Elder teams up with local favourites to light up the Astoria

Elder with Seer and Hashteroid at the Astoria, 11/03/17

Photo courtesy of The PRP

As Elder took the stage at Vancouver’s Astoria venue on an unusually chilly Friday night (Nov. 3), the energy in the room was palpable. The how, only their third ever in Canada, marked the end of their North American tour and the band was selling what little merch they had left. Fans who could fit into a size small walked away with a big smile, while others vowed to order them online. Elder’s evolving sound make them a band for every heavy rock lover – from sludgy doom to progressive heavy rock to psychedelic metal, Elder’s got it all.

In an interview with Vancouver Weekly, Nick DiSalvo, the band’s frontman and guitarist, attributed their stylistic evolution to “a desire to play new music, getting older, becoming more open minded, and getting exposed to other kinds of music.”

The band had a variety of local opening bands lined up with Seer, Bushwhacker and Hashteroid on the bill. “We ask our booking agent to book us with local bands at every show we play. It’s more fun to play with the local flavour and they bring people out,” said DiSalvo. “All shows should have a local band.”

Due to a family emergency, Bushwhacker had to cancel last minute but Seer and Hashteroid stepped up to put on a show that even Bushwhacker fans couldn’t complain about.

Seer started the night with heavy atmospheric sludge, the smoke machines only adding to the eeriness of Bronton Lee Norton’s vocals. The band was joined by Dave Carr of Neck of the Woods filling in on the guitar, who blended in effortlessly to give us a 45-minute sermon in riff worship. While their slow, down-tuned, sludgy sound resonated with the crowd, the band’s thrashier moments were met with much head banging from the younger fans. Instrumentally, the band sounds like a mashup between Monolord and 1984 Metallica.

They were followed by Hashteroid, a punkier metal band that splashes into doom metal in moments too few and far between. Their best received song came in the middle of their set when they broke down into a slow, heavy track reminiscent of the mighty Electric Wizard. But with raw, punchy sounds and riffs, vocals and drums that pummel into your ears, the trio exhibit a range of music that could benefit from the bassist, Mike Grossnickle, taking a more prominent role.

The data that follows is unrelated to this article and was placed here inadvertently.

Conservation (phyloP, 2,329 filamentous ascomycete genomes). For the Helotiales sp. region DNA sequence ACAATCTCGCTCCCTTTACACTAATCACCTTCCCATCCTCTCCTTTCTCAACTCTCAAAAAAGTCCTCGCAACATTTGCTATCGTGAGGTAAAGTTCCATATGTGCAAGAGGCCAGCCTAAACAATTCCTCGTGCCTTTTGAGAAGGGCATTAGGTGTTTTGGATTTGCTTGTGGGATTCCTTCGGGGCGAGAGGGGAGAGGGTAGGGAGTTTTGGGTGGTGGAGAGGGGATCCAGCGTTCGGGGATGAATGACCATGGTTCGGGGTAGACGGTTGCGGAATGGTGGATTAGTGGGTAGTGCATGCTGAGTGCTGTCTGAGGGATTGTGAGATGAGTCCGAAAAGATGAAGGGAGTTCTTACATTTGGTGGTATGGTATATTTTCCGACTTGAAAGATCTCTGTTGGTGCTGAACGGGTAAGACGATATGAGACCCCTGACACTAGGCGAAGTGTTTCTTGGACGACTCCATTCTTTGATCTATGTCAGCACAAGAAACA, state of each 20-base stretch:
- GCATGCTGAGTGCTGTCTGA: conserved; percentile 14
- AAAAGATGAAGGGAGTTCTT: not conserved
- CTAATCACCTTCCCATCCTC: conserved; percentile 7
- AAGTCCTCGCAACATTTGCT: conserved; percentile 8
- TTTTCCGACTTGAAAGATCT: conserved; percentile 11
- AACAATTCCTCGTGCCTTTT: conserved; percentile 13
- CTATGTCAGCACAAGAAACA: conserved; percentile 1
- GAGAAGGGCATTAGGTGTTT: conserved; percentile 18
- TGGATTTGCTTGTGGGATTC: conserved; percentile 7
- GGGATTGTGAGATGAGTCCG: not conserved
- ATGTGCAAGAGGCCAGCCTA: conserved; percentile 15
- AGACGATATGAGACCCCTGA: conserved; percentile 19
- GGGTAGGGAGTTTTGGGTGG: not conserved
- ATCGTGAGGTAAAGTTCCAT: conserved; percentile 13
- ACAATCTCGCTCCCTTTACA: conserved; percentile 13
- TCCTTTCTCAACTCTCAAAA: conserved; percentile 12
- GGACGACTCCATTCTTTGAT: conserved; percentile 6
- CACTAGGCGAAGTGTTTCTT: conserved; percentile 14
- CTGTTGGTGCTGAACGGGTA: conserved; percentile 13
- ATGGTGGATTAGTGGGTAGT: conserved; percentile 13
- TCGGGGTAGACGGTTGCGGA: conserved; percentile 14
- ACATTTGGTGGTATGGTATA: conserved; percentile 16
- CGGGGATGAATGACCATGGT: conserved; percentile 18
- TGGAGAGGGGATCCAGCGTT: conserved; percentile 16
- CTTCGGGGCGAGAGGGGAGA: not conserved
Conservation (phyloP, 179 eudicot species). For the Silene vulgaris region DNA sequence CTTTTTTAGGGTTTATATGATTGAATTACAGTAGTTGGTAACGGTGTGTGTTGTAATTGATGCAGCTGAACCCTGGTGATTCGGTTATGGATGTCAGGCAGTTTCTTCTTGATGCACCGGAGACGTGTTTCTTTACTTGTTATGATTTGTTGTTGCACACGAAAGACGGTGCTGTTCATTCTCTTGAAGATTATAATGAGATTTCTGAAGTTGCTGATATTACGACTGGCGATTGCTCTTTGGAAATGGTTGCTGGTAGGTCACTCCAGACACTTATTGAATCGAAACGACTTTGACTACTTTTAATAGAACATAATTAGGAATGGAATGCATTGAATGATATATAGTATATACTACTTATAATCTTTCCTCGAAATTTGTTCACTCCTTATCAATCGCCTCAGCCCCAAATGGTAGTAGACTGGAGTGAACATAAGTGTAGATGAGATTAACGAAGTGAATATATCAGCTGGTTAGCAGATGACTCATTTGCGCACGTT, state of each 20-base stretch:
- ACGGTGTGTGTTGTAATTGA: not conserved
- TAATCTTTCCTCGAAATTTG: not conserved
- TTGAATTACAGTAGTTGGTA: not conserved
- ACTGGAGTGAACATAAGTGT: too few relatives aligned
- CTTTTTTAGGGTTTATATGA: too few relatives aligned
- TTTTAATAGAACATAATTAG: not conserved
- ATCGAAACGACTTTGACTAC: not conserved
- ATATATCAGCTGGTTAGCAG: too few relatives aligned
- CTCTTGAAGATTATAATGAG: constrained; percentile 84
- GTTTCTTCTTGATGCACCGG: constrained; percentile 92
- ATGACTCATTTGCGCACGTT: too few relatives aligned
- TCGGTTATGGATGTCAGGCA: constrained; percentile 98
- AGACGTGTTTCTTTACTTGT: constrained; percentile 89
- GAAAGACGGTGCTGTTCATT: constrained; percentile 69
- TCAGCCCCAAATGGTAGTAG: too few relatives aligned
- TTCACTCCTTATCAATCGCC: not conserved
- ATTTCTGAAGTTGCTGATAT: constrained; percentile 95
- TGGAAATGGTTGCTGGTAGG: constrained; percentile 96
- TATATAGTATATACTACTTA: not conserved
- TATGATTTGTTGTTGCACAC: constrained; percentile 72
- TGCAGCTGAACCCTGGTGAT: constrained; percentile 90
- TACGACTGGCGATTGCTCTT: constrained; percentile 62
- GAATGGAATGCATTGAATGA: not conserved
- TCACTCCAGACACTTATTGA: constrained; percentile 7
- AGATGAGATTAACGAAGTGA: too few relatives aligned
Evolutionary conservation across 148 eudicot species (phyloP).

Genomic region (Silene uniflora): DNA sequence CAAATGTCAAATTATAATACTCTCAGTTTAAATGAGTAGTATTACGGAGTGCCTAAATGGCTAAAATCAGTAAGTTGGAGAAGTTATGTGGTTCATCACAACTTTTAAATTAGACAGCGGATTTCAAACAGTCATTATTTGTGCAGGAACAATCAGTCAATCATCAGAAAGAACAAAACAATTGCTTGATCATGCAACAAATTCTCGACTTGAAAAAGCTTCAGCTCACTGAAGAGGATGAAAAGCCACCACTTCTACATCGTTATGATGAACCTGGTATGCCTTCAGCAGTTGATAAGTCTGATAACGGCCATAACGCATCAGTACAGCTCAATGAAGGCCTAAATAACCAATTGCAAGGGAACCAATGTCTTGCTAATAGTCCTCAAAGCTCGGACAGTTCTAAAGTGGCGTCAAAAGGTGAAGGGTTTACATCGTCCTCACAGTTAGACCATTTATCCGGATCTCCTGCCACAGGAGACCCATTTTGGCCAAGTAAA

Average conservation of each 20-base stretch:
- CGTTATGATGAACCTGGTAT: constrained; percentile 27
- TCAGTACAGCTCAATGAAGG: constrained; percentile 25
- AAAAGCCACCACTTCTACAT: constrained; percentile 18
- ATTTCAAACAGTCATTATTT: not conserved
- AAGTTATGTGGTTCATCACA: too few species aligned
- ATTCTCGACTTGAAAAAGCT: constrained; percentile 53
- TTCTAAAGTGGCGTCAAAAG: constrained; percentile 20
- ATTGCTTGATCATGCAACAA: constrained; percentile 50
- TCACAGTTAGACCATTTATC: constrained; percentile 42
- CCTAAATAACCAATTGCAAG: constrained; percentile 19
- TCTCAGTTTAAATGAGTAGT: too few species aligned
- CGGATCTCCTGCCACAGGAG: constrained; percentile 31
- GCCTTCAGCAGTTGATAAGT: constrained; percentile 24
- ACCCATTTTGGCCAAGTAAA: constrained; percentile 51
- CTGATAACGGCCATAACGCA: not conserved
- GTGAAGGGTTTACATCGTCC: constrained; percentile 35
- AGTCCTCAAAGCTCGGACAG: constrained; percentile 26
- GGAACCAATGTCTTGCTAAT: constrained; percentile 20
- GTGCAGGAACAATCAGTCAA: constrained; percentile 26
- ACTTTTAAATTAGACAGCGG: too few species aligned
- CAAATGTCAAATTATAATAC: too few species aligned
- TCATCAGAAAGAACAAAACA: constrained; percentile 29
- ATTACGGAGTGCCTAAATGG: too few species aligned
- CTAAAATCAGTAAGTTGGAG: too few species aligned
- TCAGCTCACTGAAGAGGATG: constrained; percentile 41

Elder started the night with “Sanctuary”, the opening track of their new album, Reflections of a Floating World, that served well to get the crowd’s energy up with its up-tempo progressive intro. The track serves as the perfect gateway from the band’s monumental album, Lore.

“After Lore, we had a creative spurt,” says DiSalvo.

The crowd lulled into a slow swaying rhythm as the band took us back in time with their next two songs, “Compendium” and “Dead Roots Stirring”, from their older, doomier albums. Veering back into Reflections of a Floating World, “Blind” was up next, the only song that was announced to a cheering crowd that had, at this point, convulsed into moshing.

After, we were treated to the melodic, gentle intro to “Spirit at Aphelion,” undoubtedly the jewel of Lore. The crowd barely had a chance to catch their breath after the hammering outro when the psychedelic fade-in to the “Falling Veil” began. They gave their everything for what they thought was the last song of the night. But the fans hadn’t had enough and neither had Elder. After receiving the nod from the organizer, they came back with “Gemini” to a roaring, thunderous devil-horn wielding crowd.

At the end, the crowd trudged out of Astoria to a full moon shining down on them, basking in the glory of the music of Elder.